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Version: 31.1.1

Using a9s Messaging

This topic describes how developers use a9s Messaging.

Use a9s Messaging With an App

To use a9s Messaging with an application, create a service instance and bind the service instance to your application. For more information on managing service instances, see Managing Service Instances with the cf CLI.

View the a9s Messaging Service

After the tile is installed, you can see the a9s-messaging and its service plans appear in your PCF marketplace. Run cf marketplace to see the service listing:

$ cf marketplace
Getting services from marketplace in org test / space test as admin...
OK
service plans description
a9s-messaging310 messaging-single-small, messaging-cluster-small, This is the a9s Messaging 38 service.
messaging-single-big, messaging-cluster-big

Create a Service Instance

To provision a RabbitMQ database, run cf create-service. For example:

cf create-service a9s-messaging310 messaging-single-small my-messaging-service

Depending on your infrastructure and service broker utilization, it might take several minutes to create the service instance.

Run the cf services command to view the creation status. This command displays a list of all your service instances. To view the status of a specific service instance, run cf service NAME-OF-YOUR-SERVICE.

Bind an Application to a Service Instance

After your database is created, run cf bind-service to bind the service to your application:

cf bind-service a9s-rabbitmq-app my-messaging-service

Restage or Restart Your Application

To enable your appliation to access the service instance, run cf restage or cf restart to restage or restart your app.

Obtain Service Instance Access Credentials

After a service instance is bound to an application, the credentials of your RabbitMQ database are stored in the environment variables of the application. Run cf env APP-NAME to display the environment variables.

You can find the credentials in the VCAP_SERVICES key.

$ cf env a9s-rabbitmq-app
Getting env variables for app a9s-rabbitmq-app in org test / space test as admin...
OK

System-Provided:
{
"VCAP_SERVICES": {
"a9s-messaging310": [
{
"credentials": {
"host": "hostname.node.dcx.consul",
"hosts": [
"hostname.node.dcx.consul"
],
"password": "password",
"port": 5672,
"http_api_uri": "http://username:password@hostname.node.dcx.consul/api/",
"http_api_uris": ["http://username:password@hostname.node.dcx.consul/api/"],
"protocols": {
"amqp": {
"host": "hostname.node.dcx.consul",
"hosts": [
"hostname.node.dcx.consul"
],
"password": "password",
"port": 5672,
"ssl": false,
"uri": "amqp://username:password@hostname.node.dcx.consul:5672",
"username": "username"
},
"management": {
"username": "username",
"password": "password",
"path": "/api",
"ssl": false,
"host": "hostname.node.dcx.consul",
"hosts": [
"hostname.node.dcx.consul"
],
"uri": "http://username:password@hostname.node.dcx.consul",
"uris": ["http://username:password@hostname.node.dcx.consul"]
}
},
"ssl": false,
"uri": "username:password@hostname.node.dcx.consul:5672",
"username": "username"
},
"label": "a9s-messaging310",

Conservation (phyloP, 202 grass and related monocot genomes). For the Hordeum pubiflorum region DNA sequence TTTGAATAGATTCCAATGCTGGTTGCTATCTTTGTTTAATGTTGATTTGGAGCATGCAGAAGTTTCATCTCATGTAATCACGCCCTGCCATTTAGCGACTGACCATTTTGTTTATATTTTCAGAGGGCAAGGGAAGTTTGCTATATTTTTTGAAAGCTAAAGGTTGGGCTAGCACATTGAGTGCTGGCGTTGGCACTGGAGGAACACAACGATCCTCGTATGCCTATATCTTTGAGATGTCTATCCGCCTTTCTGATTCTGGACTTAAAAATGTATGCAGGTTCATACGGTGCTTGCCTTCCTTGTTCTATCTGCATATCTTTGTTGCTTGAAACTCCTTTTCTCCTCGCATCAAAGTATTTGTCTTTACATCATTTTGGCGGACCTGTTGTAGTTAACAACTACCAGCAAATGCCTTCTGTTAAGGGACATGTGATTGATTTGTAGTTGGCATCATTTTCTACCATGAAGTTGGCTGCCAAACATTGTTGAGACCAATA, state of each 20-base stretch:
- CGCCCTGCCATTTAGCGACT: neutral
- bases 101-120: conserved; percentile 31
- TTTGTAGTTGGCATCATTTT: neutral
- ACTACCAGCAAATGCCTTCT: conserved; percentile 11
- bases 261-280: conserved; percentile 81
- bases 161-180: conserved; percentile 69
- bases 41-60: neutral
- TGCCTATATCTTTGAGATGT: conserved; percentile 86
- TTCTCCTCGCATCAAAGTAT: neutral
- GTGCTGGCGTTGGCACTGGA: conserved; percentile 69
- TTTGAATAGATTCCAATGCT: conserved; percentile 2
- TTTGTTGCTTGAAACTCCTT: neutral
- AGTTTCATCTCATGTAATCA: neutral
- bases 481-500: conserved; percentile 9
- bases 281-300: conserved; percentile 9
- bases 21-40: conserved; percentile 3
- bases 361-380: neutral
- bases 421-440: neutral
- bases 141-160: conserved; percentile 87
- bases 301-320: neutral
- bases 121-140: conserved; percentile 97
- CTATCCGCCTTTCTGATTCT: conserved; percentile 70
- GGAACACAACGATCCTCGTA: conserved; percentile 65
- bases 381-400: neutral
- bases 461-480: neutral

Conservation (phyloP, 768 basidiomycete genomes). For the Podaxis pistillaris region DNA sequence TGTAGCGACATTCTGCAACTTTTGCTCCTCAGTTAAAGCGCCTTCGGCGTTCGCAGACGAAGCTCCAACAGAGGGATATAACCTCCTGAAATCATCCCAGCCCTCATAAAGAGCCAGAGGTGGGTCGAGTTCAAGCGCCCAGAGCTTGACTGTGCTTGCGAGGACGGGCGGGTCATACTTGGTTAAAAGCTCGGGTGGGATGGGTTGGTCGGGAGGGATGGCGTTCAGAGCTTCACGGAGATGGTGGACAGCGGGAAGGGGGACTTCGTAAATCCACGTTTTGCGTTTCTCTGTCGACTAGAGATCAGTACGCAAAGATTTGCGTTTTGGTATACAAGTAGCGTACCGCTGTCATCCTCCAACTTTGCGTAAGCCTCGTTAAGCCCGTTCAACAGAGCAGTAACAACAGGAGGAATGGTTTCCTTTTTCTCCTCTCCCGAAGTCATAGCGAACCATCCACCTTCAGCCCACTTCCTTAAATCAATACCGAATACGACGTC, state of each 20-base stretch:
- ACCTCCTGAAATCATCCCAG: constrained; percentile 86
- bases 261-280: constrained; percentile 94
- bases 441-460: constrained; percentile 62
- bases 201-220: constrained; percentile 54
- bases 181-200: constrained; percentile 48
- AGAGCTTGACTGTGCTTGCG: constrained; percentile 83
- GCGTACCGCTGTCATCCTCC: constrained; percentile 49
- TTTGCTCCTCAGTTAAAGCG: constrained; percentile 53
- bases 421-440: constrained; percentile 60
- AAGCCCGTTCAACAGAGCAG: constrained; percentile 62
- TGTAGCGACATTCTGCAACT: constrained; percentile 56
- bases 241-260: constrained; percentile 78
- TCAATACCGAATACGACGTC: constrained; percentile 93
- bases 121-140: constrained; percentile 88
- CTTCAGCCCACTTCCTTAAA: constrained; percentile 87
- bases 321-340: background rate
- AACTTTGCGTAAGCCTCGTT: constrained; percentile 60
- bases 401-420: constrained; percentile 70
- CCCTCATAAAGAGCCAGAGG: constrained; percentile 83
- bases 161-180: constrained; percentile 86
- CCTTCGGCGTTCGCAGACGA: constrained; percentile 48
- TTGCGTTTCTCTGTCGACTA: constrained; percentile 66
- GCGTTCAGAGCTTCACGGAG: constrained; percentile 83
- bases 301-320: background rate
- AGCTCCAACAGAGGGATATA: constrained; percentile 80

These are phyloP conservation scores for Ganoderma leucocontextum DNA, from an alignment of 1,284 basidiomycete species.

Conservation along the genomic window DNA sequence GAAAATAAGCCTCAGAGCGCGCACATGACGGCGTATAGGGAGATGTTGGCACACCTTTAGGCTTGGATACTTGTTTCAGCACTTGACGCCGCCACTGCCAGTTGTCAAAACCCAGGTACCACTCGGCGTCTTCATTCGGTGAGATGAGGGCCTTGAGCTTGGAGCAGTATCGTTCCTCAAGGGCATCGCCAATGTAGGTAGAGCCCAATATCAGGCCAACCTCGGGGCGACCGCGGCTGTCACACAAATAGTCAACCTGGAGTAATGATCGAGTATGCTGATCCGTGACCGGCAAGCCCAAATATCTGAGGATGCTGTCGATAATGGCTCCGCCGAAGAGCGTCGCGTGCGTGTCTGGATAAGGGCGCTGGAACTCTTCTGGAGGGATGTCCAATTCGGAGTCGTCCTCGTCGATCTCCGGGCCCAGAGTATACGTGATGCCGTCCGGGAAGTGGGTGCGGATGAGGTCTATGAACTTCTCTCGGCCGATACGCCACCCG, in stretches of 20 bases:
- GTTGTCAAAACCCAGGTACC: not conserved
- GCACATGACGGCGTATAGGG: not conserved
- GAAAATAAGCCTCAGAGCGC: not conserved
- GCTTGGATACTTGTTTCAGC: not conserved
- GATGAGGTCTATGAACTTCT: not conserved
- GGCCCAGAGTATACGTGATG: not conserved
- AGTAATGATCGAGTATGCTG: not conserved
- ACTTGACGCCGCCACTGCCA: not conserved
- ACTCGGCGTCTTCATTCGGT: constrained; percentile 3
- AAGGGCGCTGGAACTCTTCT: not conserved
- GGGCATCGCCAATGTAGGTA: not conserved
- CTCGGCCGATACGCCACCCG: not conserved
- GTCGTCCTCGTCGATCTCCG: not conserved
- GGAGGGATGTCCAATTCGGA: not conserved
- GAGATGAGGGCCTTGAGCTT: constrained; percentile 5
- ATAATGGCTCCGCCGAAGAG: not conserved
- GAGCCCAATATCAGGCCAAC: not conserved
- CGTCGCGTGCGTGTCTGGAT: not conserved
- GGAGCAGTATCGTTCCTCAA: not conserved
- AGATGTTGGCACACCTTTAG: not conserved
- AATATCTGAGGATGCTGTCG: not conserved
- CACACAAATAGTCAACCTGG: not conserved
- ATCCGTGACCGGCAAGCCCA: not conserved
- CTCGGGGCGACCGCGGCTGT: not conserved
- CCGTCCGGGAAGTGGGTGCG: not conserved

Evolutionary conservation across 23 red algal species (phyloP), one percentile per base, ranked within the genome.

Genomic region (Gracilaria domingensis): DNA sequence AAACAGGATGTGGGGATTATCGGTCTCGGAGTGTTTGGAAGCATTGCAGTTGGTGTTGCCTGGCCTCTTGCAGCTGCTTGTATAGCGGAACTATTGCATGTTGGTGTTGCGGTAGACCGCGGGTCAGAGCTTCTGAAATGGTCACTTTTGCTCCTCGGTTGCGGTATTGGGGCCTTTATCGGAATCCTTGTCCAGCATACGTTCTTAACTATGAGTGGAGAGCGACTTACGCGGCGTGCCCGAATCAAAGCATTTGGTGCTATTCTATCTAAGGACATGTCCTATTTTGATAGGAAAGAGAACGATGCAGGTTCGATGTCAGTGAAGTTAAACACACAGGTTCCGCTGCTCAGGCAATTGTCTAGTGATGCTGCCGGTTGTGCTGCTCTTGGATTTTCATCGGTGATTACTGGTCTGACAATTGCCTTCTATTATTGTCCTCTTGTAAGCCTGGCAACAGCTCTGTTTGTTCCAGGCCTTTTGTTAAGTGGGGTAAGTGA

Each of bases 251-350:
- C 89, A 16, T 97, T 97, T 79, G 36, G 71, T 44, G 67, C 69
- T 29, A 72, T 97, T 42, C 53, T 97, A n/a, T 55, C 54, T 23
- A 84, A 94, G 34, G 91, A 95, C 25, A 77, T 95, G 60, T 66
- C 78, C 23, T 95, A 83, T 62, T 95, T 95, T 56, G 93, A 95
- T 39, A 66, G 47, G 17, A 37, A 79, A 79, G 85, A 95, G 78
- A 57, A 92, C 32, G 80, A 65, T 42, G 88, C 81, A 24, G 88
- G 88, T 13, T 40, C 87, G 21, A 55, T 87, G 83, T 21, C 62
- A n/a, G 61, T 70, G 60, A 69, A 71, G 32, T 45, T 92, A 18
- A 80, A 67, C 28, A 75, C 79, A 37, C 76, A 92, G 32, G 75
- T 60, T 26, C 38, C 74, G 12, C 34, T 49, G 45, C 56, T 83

"name": "rabbitmq-app",
"plan": "messaging-single-small",
"provider": null,
"syslog_drain_url": null,
"tags": [
"messaging",
"queue"
],
"volume_mounts": []
}
]
}
}
...

You can use the host, username and password values to connect to your database with a RabbitMQ client.

Protocols Hash

The credentials hash contains a protocols hash that lists credentials by protocol. The credentials at the root level of the credentials are either for AMQP with non SSL service plans or AMQPS with SSL service plans.

Protocol keyEnabled when
amqpalways
amqp+sslSSL plan
mqttMQTT plugin enabled
mqtt+sslSSL plan and MQTT plugin enabled
stompSTOMP plugin enabled
stomp+sslSSL plan and STOMP plugin enabled
managementalways

Best Practices

There are some best practices for using service binding information in apps in a separate document.

Delete an a9s Messaging Service Instance

WARNING: Before deleting a service instance, you must backup data stored in your database. This operation cannot be undone and all the data is lost when the service instance is deleted.

Before you can delete a service instance, you must unbind it from all apps.

List Available Services

Run cf services to list your available services.

$ cf services

Getting services in org test / space test as admin...
OK

name service plan bound apps last operation
my-messaging-service a9s-messaging310 messaging-single-small a9s-rabbitmq-app create succeeded

This example shows that my-messaging-service is bound to the a9s-rabbitmq-app application.

Unbind a Service Instance

Run cf unbind-service to unbind the service instance from your app.

cf unbind-service a9s-rabbitmq-app my-messaging-service

Delete a Service Instance

After unbinding the service, it is no longer bound to an application. Run cf delete-service to delete the service:

cf delete-service my-messaging-service

It may take several minutes to delete the service. Deleting a service deprovisions the corresponding infrastructure resources. Run the cf services command to view the deletion status.

Upgrade the Service Instance to Another Service Plan

Once created, you can upgrade your service instance to another, larger service plan. A larger service plan provides more CPU, RAM and storage. For more information, see the Update a Service Instance of the Managing Service Instances with the cf CLI topic.

cf update-service my-messaging-service -p a-bigger-plan

Add a Graphite Endpoint

Important: Streaming of logs and metrics might not be availabale for your plan! If unsure, please check your plan description.

If you want to monitor your service with Graphite, you can set the custom parameter graphite. It expects the host and port where the Graphite metrics should be sent to.